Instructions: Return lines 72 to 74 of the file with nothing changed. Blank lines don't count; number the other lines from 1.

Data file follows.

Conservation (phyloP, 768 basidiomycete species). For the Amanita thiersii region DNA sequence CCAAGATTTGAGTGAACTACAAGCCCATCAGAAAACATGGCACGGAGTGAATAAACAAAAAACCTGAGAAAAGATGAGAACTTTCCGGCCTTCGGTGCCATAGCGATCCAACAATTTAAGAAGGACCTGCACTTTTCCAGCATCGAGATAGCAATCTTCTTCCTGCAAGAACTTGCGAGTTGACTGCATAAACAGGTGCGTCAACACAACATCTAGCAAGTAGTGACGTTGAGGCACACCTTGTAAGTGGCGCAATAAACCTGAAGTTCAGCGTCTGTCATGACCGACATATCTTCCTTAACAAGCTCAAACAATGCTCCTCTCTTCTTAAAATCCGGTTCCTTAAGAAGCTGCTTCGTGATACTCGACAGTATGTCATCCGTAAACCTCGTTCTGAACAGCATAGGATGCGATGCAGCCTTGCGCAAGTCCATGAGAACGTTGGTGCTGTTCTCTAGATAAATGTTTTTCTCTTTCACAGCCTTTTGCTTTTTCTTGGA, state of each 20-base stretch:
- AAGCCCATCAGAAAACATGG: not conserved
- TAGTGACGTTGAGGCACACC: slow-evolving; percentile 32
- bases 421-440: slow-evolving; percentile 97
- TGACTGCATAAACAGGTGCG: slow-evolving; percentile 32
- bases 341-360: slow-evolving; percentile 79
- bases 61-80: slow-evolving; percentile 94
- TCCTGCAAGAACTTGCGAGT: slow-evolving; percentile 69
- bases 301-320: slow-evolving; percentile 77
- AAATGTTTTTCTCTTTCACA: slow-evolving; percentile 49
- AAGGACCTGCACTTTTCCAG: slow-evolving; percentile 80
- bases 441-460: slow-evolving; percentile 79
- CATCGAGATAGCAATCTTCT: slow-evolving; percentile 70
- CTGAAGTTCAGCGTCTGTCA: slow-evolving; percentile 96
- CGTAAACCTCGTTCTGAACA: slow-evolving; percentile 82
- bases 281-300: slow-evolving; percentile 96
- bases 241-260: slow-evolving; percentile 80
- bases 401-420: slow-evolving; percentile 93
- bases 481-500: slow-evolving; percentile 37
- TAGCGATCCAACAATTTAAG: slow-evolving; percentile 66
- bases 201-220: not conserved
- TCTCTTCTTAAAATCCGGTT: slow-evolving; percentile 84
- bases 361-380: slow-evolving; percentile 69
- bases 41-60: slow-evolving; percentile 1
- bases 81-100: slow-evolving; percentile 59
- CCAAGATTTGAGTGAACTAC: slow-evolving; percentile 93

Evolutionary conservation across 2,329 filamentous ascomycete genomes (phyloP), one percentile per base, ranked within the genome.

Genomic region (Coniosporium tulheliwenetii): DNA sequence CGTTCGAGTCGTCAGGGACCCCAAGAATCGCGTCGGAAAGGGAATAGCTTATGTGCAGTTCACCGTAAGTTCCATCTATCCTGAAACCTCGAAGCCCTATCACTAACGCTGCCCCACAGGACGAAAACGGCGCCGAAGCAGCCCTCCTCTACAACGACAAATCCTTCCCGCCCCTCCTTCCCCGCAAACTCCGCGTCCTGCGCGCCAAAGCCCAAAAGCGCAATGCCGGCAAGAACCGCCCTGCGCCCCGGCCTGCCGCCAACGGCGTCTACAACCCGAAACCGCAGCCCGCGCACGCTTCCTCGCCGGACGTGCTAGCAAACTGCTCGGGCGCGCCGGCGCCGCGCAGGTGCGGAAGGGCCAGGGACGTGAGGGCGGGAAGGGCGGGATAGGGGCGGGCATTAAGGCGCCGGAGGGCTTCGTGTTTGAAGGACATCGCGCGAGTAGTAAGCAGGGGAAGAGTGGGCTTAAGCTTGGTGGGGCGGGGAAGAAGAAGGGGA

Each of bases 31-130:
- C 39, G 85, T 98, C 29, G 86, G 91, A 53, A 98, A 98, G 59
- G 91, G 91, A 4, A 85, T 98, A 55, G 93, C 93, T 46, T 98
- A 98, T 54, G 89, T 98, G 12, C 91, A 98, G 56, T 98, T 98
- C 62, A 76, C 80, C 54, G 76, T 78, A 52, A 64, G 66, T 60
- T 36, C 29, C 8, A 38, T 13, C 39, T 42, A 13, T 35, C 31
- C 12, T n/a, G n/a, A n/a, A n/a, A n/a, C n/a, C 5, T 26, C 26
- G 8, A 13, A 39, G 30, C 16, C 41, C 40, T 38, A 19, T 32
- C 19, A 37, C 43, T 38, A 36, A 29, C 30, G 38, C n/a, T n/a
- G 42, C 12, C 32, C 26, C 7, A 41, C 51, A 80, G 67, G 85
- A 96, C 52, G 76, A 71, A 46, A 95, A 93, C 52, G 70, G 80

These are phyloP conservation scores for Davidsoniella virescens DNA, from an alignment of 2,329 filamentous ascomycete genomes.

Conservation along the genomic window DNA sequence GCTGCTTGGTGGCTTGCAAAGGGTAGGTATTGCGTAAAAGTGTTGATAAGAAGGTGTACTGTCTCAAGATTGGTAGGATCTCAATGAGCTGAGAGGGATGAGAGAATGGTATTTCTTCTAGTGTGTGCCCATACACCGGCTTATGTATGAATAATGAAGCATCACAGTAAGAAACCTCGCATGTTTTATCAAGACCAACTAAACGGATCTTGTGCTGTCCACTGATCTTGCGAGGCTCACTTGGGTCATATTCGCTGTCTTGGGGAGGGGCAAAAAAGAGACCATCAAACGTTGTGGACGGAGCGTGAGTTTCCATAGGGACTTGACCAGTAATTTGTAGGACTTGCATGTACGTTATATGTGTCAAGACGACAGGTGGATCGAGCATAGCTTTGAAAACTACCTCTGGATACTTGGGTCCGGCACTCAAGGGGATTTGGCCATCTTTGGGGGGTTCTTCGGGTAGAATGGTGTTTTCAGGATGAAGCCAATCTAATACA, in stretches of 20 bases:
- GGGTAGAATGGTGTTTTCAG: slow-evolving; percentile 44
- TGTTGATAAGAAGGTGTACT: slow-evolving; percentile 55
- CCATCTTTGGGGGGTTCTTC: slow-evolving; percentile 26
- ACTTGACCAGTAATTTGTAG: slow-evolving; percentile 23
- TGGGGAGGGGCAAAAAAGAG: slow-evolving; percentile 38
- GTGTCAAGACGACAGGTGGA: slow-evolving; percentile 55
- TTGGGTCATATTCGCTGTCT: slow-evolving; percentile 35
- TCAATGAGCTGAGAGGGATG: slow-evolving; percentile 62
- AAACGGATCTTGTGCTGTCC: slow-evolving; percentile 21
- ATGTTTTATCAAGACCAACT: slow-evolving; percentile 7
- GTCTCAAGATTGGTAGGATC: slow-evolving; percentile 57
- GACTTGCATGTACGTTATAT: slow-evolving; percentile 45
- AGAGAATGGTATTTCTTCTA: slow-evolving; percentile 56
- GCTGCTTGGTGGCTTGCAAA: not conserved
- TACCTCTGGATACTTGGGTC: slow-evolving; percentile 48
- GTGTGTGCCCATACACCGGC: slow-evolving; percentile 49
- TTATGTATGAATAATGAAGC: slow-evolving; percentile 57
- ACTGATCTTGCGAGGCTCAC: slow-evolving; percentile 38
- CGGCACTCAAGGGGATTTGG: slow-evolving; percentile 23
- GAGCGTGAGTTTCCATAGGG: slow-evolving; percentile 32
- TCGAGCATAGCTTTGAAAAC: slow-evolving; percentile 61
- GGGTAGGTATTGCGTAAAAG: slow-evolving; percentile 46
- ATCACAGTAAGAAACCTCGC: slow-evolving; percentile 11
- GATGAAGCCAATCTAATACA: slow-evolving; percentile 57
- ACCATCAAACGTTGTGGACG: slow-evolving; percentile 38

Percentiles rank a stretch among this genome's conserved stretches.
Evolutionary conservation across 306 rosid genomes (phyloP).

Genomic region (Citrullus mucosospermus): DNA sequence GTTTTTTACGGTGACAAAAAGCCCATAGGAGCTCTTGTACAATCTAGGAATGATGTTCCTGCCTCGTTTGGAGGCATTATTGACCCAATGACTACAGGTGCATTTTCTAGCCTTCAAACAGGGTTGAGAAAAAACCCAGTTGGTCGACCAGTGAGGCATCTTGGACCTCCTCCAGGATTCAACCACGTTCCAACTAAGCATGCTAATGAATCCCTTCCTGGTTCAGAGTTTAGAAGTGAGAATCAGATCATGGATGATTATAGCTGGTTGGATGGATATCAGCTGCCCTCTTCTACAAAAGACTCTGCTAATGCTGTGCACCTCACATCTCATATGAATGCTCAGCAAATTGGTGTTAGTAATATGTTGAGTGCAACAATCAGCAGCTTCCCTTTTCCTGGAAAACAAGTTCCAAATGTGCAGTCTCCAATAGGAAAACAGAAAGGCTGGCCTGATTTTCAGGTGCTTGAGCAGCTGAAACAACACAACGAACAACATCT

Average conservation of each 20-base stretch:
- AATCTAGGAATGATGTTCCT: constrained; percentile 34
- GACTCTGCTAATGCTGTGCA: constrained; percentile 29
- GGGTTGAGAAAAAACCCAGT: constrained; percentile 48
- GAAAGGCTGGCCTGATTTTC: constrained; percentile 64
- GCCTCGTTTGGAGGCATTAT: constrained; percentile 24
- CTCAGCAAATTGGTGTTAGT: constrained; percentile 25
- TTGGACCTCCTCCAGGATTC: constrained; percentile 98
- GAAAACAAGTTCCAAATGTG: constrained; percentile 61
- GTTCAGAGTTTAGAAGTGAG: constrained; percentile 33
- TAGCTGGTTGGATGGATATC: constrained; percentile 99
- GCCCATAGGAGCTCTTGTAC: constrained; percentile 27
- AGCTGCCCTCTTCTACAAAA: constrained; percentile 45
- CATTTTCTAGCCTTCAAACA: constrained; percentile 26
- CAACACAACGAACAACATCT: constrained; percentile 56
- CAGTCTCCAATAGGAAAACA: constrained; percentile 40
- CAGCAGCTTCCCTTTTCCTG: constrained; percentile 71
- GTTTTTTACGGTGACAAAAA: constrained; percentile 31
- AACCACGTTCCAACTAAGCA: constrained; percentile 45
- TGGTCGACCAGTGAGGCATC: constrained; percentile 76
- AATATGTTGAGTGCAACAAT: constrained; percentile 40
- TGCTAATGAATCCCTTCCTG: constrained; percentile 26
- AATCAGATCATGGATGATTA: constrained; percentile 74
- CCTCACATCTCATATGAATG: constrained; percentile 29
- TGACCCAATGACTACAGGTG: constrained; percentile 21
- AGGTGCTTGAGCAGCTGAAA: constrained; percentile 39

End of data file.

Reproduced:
- GACTCTGCTAATGCTGTGCA: constrained; percentile 29
- GGGTTGAGAAAAAACCCAGT: constrained; percentile 48
- GAAAGGCTGGCCTGATTTTC: constrained; percentile 64